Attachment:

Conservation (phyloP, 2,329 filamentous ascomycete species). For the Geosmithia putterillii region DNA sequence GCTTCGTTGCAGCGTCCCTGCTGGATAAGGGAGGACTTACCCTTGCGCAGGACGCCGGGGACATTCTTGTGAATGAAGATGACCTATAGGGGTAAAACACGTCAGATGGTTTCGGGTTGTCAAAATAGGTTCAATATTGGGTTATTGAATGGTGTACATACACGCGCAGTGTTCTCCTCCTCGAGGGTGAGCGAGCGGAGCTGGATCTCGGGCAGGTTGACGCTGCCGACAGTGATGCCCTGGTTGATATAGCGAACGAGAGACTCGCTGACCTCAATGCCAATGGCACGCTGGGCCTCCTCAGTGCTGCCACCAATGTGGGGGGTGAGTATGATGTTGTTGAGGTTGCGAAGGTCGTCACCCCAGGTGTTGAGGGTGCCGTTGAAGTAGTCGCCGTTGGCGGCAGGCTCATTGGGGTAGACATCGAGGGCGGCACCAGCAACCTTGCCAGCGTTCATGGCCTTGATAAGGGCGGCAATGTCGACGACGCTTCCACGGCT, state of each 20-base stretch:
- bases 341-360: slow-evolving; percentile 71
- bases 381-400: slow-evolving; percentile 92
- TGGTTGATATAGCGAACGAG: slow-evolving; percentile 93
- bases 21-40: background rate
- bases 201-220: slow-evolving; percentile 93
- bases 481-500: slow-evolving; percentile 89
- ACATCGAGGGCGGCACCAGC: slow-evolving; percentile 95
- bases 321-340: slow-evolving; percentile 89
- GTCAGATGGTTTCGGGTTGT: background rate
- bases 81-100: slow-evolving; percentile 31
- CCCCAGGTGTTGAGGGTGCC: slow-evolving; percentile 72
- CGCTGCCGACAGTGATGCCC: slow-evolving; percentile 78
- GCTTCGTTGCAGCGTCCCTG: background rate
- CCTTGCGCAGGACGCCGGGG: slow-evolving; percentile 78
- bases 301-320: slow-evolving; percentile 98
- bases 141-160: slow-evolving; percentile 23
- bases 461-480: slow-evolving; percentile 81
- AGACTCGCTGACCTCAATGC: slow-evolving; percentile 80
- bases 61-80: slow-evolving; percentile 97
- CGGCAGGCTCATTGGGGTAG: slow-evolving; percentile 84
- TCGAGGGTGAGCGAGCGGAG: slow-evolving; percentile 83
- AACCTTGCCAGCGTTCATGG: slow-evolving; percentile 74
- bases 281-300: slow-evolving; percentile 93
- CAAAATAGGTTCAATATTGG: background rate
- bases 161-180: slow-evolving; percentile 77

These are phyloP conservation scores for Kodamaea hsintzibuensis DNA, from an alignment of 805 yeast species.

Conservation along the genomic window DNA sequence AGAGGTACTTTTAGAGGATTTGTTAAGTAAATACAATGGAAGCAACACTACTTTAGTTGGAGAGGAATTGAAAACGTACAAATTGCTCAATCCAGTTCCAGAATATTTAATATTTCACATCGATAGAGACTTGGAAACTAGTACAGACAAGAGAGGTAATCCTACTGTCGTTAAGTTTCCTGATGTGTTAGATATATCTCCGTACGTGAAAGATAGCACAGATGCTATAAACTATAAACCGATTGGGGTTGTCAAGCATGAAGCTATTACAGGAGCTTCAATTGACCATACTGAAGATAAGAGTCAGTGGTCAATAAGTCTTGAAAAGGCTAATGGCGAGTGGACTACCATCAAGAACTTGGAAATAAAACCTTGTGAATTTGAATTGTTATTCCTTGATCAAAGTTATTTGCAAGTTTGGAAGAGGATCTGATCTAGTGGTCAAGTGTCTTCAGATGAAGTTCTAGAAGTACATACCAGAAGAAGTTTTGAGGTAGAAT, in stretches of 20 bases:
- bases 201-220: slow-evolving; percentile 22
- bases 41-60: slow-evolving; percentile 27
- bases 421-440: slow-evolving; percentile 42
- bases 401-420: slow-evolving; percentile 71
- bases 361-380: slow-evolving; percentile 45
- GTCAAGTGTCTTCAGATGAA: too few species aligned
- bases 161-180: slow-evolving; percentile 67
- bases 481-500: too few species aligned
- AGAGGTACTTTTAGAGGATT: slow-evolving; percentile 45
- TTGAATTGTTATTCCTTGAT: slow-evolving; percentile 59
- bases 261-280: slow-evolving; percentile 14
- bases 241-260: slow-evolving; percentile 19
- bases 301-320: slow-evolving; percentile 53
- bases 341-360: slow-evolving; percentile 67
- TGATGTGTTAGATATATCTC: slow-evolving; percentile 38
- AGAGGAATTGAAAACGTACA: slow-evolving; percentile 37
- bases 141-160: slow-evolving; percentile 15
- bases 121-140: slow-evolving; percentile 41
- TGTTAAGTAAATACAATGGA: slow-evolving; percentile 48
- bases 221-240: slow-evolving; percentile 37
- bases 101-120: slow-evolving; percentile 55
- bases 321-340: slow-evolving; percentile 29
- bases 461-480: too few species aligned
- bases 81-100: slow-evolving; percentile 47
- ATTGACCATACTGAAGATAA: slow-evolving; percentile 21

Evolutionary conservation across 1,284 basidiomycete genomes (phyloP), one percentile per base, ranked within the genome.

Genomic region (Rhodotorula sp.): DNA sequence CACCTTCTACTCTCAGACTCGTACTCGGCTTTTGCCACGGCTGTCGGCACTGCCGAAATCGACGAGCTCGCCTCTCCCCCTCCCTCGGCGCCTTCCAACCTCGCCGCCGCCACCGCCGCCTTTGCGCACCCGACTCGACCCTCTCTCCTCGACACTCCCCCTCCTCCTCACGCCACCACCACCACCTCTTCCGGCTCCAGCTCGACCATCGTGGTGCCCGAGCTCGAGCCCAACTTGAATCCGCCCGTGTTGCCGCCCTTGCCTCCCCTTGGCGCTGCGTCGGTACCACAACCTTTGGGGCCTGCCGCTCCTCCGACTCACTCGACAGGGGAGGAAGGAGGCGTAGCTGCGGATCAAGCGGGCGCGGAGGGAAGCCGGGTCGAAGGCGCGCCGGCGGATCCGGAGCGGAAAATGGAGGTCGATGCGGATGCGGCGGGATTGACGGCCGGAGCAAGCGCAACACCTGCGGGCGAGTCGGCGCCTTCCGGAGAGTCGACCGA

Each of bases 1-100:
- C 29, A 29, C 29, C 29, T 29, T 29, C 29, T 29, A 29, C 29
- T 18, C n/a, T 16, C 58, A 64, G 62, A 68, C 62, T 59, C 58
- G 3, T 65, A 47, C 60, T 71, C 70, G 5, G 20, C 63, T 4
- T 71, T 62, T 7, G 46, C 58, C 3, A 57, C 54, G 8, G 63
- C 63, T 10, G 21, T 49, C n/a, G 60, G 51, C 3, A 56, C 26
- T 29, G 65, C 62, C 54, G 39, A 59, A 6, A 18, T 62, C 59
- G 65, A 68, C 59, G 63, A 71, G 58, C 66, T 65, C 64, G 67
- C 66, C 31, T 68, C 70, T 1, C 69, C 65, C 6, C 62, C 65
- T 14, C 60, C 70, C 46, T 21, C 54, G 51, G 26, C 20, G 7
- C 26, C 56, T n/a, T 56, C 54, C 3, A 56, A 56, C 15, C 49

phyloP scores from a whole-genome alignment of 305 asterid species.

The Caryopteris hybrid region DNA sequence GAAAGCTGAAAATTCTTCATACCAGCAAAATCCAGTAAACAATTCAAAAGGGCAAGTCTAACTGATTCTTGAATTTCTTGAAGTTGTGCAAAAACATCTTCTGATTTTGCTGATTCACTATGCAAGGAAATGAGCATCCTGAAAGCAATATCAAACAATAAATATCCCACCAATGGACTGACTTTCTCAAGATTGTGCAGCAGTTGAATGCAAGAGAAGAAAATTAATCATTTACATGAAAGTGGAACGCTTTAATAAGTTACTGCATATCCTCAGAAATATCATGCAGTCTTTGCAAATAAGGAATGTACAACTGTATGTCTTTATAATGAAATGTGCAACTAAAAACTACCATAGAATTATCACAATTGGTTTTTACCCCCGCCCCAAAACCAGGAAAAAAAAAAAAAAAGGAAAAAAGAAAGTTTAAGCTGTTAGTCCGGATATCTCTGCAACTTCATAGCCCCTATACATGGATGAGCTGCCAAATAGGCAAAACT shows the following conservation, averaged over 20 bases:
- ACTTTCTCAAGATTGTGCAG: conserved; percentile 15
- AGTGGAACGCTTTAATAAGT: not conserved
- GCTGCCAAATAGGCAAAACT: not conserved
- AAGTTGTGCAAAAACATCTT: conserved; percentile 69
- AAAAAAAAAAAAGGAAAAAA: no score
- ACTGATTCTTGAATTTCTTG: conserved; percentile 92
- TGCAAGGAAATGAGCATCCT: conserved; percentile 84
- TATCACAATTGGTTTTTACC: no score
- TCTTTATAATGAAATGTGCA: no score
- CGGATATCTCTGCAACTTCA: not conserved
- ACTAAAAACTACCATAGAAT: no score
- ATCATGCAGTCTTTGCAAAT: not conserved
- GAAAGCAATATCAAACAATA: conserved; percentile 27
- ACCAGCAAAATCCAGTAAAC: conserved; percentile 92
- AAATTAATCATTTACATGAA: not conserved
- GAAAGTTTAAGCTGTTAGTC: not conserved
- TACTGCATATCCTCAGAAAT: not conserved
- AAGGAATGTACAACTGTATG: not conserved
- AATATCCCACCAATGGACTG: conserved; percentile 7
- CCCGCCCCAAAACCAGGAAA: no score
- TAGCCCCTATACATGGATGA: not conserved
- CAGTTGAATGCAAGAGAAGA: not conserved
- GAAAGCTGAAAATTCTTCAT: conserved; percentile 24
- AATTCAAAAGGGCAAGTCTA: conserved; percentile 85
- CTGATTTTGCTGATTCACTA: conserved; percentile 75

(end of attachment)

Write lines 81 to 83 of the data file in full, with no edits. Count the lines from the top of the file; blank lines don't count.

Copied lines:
- GAAAGCAATATCAAACAATA: conserved; percentile 27
- ACCAGCAAAATCCAGTAAAC: conserved; percentile 92
- AAATTAATCATTTACATGAA: not conserved